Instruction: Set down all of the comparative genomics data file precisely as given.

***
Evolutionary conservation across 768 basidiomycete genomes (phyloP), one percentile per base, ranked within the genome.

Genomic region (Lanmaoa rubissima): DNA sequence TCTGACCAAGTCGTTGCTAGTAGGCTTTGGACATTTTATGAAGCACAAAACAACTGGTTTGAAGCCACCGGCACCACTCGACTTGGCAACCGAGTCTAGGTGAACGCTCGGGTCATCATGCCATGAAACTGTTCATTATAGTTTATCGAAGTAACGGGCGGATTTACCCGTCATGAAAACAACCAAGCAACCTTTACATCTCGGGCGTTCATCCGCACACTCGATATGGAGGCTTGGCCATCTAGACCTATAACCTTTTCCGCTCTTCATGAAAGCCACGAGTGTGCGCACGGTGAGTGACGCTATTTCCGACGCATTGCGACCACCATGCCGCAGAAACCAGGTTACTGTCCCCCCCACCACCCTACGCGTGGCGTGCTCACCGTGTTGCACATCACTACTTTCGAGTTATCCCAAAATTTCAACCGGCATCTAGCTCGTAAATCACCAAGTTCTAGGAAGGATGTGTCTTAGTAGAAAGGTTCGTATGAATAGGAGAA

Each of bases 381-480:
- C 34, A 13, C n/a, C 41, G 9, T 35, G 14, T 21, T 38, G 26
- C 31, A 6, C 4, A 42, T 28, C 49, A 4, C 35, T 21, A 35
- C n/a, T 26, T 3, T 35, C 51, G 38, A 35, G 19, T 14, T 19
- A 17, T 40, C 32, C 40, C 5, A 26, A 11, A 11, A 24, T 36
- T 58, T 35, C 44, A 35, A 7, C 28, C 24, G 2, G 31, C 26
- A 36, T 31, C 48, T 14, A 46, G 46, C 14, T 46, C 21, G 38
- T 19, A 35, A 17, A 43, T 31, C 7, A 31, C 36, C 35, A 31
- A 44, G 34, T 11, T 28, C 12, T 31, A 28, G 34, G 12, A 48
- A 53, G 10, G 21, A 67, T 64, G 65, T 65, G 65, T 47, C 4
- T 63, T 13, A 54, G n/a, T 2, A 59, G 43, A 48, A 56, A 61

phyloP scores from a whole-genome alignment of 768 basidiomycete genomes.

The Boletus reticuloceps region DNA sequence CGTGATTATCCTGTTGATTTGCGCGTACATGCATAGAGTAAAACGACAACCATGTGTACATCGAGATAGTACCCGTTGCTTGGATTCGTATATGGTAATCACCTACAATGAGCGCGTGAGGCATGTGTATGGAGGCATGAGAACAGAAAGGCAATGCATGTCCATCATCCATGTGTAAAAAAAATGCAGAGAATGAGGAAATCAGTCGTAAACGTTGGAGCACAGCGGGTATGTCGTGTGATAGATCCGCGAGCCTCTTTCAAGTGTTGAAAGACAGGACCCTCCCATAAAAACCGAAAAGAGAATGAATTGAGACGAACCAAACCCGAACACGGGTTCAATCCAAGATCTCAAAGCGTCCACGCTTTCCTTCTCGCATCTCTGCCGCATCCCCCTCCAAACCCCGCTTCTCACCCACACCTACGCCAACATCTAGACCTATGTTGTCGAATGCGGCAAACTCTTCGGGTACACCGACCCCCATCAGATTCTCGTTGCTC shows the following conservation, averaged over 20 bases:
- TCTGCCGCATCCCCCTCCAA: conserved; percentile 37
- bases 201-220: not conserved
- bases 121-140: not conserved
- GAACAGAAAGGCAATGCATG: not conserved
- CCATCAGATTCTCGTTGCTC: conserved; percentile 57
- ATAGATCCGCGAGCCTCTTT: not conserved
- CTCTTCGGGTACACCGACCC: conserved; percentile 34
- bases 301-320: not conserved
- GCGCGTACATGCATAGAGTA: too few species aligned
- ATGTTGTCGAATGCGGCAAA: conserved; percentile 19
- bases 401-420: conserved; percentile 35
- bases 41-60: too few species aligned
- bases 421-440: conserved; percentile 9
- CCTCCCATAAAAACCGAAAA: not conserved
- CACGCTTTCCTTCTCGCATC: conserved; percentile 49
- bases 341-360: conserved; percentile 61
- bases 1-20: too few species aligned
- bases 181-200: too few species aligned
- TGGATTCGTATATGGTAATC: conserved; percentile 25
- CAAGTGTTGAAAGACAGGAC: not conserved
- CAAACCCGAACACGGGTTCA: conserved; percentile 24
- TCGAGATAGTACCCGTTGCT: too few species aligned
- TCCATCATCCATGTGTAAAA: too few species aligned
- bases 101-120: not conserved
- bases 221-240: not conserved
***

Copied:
Evolutionary conservation across 768 basidiomycete genomes (phyloP), one percentile per base, ranked within the genome.

Genomic region (Lanmaoa rubissima): DNA sequence TCTGACCAAGTCGTTGCTAGTAGGCTTTGGACATTTTATGAAGCACAAAACAACTGGTTTGAAGCCACCGGCACCACTCGACTTGGCAACCGAGTCTAGGTGAACGCTCGGGTCATCATGCCATGAAACTGTTCATTATAGTTTATCGAAGTAACGGGCGGATTTACCCGTCATGAAAACAACCAAGCAACCTTTACATCTCGGGCGTTCATCCGCACACTCGATATGGAGGCTTGGCCATCTAGACCTATAACCTTTTCCGCTCTTCATGAAAGCCACGAGTGTGCGCACGGTGAGTGACGCTATTTCCGACGCATTGCGACCACCATGCCGCAGAAACCAGGTTACTGTCCCCCCCACCACCCTACGCGTGGCGTGCTCACCGTGTTGCACATCACTACTTTCGAGTTATCCCAAAATTTCAACCGGCATCTAGCTCGTAAATCACCAAGTTCTAGGAAGGATGTGTCTTAGTAGAAAGGTTCGTATGAATAGGAGAA

Each of bases 381-480:
- C 34, A 13, C n/a, C 41, G 9, T 35, G 14, T 21, T 38, G 26
- C 31, A 6, C 4, A 42, T 28, C 49, A 4, C 35, T 21, A 35
- C n/a, T 26, T 3, T 35, C 51, G 38, A 35, G 19, T 14, T 19
- A 17, T 40, C 32, C 40, C 5, A 26, A 11, A 11, A 24, T 36
- T 58, T 35, C 44, A 35, A 7, C 28, C 24, G 2, G 31, C 26
- A 36, T 31, C 48, T 14, A 46, G 46, C 14, T 46, C 21, G 38
- T 19, A 35, A 17, A 43, T 31, C 7, A 31, C 36, C 35, A 31
- A 44, G 34, T 11, T 28, C 12, T 31, A 28, G 34, G 12, A 48
- A 53, G 10, G 21, A 67, T 64, G 65, T 65, G 65, T 47, C 4
- T 63, T 13, A 54, G n/a, T 2, A 59, G 43, A 48, A 56, A 61

phyloP scores from a whole-genome alignment of 768 basidiomycete genomes.

The Boletus reticuloceps region DNA sequence CGTGATTATCCTGTTGATTTGCGCGTACATGCATAGAGTAAAACGACAACCATGTGTACATCGAGATAGTACCCGTTGCTTGGATTCGTATATGGTAATCACCTACAATGAGCGCGTGAGGCATGTGTATGGAGGCATGAGAACAGAAAGGCAATGCATGTCCATCATCCATGTGTAAAAAAAATGCAGAGAATGAGGAAATCAGTCGTAAACGTTGGAGCACAGCGGGTATGTCGTGTGATAGATCCGCGAGCCTCTTTCAAGTGTTGAAAGACAGGACCCTCCCATAAAAACCGAAAAGAGAATGAATTGAGACGAACCAAACCCGAACACGGGTTCAATCCAAGATCTCAAAGCGTCCACGCTTTCCTTCTCGCATCTCTGCCGCATCCCCCTCCAAACCCCGCTTCTCACCCACACCTACGCCAACATCTAGACCTATGTTGTCGAATGCGGCAAACTCTTCGGGTACACCGACCCCCATCAGATTCTCGTTGCTC shows the following conservation, averaged over 20 bases:
- TCTGCCGCATCCCCCTCCAA: conserved; percentile 37
- bases 201-220: not conserved
- bases 121-140: not conserved
- GAACAGAAAGGCAATGCATG: not conserved
- CCATCAGATTCTCGTTGCTC: conserved; percentile 57
- ATAGATCCGCGAGCCTCTTT: not conserved
- CTCTTCGGGTACACCGACCC: conserved; percentile 34
- bases 301-320: not conserved
- GCGCGTACATGCATAGAGTA: too few species aligned
- ATGTTGTCGAATGCGGCAAA: conserved; percentile 19
- bases 401-420: conserved; percentile 35
- bases 41-60: too few species aligned
- bases 421-440: conserved; percentile 9
- CCTCCCATAAAAACCGAAAA: not conserved
- CACGCTTTCCTTCTCGCATC: conserved; percentile 49
- bases 341-360: conserved; percentile 61
- bases 1-20: too few species aligned
- bases 181-200: too few species aligned
- TGGATTCGTATATGGTAATC: conserved; percentile 25
- CAAGTGTTGAAAGACAGGAC: not conserved
- CAAACCCGAACACGGGTTCA: conserved; percentile 24
- TCGAGATAGTACCCGTTGCT: too few species aligned
- TCCATCATCCATGTGTAAAA: too few species aligned
- bases 101-120: not conserved
- bases 221-240: not conserved